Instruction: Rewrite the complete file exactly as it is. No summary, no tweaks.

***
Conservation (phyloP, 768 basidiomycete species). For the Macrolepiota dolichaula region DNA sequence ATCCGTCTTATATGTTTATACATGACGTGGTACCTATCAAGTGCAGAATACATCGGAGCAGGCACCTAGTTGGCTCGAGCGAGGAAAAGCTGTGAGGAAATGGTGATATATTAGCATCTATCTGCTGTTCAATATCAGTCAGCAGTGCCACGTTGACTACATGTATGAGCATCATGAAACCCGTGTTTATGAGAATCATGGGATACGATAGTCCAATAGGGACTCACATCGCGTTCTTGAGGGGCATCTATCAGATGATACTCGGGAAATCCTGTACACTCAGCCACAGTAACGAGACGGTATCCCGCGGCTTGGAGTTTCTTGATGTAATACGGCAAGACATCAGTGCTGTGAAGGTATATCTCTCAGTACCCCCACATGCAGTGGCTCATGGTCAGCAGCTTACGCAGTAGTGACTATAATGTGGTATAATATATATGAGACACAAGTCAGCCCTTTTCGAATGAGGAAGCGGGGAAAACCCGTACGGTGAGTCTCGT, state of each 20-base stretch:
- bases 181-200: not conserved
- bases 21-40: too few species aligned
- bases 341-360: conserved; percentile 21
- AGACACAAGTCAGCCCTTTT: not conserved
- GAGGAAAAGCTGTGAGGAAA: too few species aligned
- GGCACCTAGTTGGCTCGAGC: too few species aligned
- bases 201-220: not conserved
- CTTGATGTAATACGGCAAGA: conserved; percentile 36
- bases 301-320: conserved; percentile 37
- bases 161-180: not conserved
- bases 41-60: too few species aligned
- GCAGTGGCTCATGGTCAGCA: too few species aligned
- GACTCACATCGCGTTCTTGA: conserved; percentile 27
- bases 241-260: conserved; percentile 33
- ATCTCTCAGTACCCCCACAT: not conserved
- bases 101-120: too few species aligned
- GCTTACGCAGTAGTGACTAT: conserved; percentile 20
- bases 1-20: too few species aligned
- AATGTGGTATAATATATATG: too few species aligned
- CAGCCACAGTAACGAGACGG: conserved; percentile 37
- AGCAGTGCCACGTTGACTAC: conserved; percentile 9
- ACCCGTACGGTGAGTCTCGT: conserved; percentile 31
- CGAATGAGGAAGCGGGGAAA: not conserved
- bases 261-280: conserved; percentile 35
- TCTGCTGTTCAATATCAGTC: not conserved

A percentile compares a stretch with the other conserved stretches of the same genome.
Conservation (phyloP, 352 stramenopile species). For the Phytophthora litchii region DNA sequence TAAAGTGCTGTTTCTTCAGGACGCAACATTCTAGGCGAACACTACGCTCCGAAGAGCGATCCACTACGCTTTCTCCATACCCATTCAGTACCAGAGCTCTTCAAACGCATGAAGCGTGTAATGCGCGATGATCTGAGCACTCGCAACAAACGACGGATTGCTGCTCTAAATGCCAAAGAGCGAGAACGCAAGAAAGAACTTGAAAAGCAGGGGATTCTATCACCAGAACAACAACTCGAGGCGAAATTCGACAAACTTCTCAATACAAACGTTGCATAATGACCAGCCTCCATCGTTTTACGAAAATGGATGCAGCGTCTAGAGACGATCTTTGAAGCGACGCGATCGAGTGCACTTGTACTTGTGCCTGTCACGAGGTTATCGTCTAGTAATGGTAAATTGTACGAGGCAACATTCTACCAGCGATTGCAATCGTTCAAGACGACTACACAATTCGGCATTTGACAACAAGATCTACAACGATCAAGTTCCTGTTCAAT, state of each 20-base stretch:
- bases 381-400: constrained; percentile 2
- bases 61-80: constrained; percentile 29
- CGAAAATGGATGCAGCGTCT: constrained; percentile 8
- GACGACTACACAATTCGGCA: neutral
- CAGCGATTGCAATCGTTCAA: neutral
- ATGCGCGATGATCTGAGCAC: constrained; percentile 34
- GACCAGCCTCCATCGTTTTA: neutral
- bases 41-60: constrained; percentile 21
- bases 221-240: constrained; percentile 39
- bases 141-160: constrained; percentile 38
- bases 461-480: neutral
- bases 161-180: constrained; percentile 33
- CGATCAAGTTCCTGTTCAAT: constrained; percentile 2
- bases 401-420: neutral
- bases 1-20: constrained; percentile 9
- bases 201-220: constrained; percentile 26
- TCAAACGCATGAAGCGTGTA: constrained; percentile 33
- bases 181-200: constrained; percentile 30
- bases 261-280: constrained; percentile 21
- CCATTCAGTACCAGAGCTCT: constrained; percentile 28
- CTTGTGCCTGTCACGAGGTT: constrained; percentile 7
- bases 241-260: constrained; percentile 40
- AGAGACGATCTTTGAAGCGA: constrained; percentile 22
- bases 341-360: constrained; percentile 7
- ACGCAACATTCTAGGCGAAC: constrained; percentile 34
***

Conservation (phyloP, 768 basidiomycete species). For the Macrolepiota dolichaula region DNA sequence ATCCGTCTTATATGTTTATACATGACGTGGTACCTATCAAGTGCAGAATACATCGGAGCAGGCACCTAGTTGGCTCGAGCGAGGAAAAGCTGTGAGGAAATGGTGATATATTAGCATCTATCTGCTGTTCAATATCAGTCAGCAGTGCCACGTTGACTACATGTATGAGCATCATGAAACCCGTGTTTATGAGAATCATGGGATACGATAGTCCAATAGGGACTCACATCGCGTTCTTGAGGGGCATCTATCAGATGATACTCGGGAAATCCTGTACACTCAGCCACAGTAACGAGACGGTATCCCGCGGCTTGGAGTTTCTTGATGTAATACGGCAAGACATCAGTGCTGTGAAGGTATATCTCTCAGTACCCCCACATGCAGTGGCTCATGGTCAGCAGCTTACGCAGTAGTGACTATAATGTGGTATAATATATATGAGACACAAGTCAGCCCTTTTCGAATGAGGAAGCGGGGAAAACCCGTACGGTGAGTCTCGT, state of each 20-base stretch:
- bases 181-200: not conserved
- bases 21-40: too few species aligned
- bases 341-360: conserved; percentile 21
- AGACACAAGTCAGCCCTTTT: not conserved
- GAGGAAAAGCTGTGAGGAAA: too few species aligned
- GGCACCTAGTTGGCTCGAGC: too few species aligned
- bases 201-220: not conserved
- CTTGATGTAATACGGCAAGA: conserved; percentile 36
- bases 301-320: conserved; percentile 37
- bases 161-180: not conserved
- bases 41-60: too few species aligned
- GCAGTGGCTCATGGTCAGCA: too few species aligned
- GACTCACATCGCGTTCTTGA: conserved; percentile 27
- bases 241-260: conserved; percentile 33
- ATCTCTCAGTACCCCCACAT: not conserved
- bases 101-120: too few species aligned
- GCTTACGCAGTAGTGACTAT: conserved; percentile 20
- bases 1-20: too few species aligned
- AATGTGGTATAATATATATG: too few species aligned
- CAGCCACAGTAACGAGACGG: conserved; percentile 37
- AGCAGTGCCACGTTGACTAC: conserved; percentile 9
- ACCCGTACGGTGAGTCTCGT: conserved; percentile 31
- CGAATGAGGAAGCGGGGAAA: not conserved
- bases 261-280: conserved; percentile 35
- TCTGCTGTTCAATATCAGTC: not conserved

A percentile compares a stretch with the other conserved stretches of the same genome.
Conservation (phyloP, 352 stramenopile species). For the Phytophthora litchii region DNA sequence TAAAGTGCTGTTTCTTCAGGACGCAACATTCTAGGCGAACACTACGCTCCGAAGAGCGATCCACTACGCTTTCTCCATACCCATTCAGTACCAGAGCTCTTCAAACGCATGAAGCGTGTAATGCGCGATGATCTGAGCACTCGCAACAAACGACGGATTGCTGCTCTAAATGCCAAAGAGCGAGAACGCAAGAAAGAACTTGAAAAGCAGGGGATTCTATCACCAGAACAACAACTCGAGGCGAAATTCGACAAACTTCTCAATACAAACGTTGCATAATGACCAGCCTCCATCGTTTTACGAAAATGGATGCAGCGTCTAGAGACGATCTTTGAAGCGACGCGATCGAGTGCACTTGTACTTGTGCCTGTCACGAGGTTATCGTCTAGTAATGGTAAATTGTACGAGGCAACATTCTACCAGCGATTGCAATCGTTCAAGACGACTACACAATTCGGCATTTGACAACAAGATCTACAACGATCAAGTTCCTGTTCAAT, state of each 20-base stretch:
- bases 381-400: constrained; percentile 2
- bases 61-80: constrained; percentile 29
- CGAAAATGGATGCAGCGTCT: constrained; percentile 8
- GACGACTACACAATTCGGCA: neutral
- CAGCGATTGCAATCGTTCAA: neutral
- ATGCGCGATGATCTGAGCAC: constrained; percentile 34
- GACCAGCCTCCATCGTTTTA: neutral
- bases 41-60: constrained; percentile 21
- bases 221-240: constrained; percentile 39
- bases 141-160: constrained; percentile 38
- bases 461-480: neutral
- bases 161-180: constrained; percentile 33
- CGATCAAGTTCCTGTTCAAT: constrained; percentile 2
- bases 401-420: neutral
- bases 1-20: constrained; percentile 9
- bases 201-220: constrained; percentile 26
- TCAAACGCATGAAGCGTGTA: constrained; percentile 33
- bases 181-200: constrained; percentile 30
- bases 261-280: constrained; percentile 21
- CCATTCAGTACCAGAGCTCT: constrained; percentile 28
- CTTGTGCCTGTCACGAGGTT: constrained; percentile 7
- bases 241-260: constrained; percentile 40
- AGAGACGATCTTTGAAGCGA: constrained; percentile 22
- bases 341-360: constrained; percentile 7
- ACGCAACATTCTAGGCGAAC: constrained; percentile 34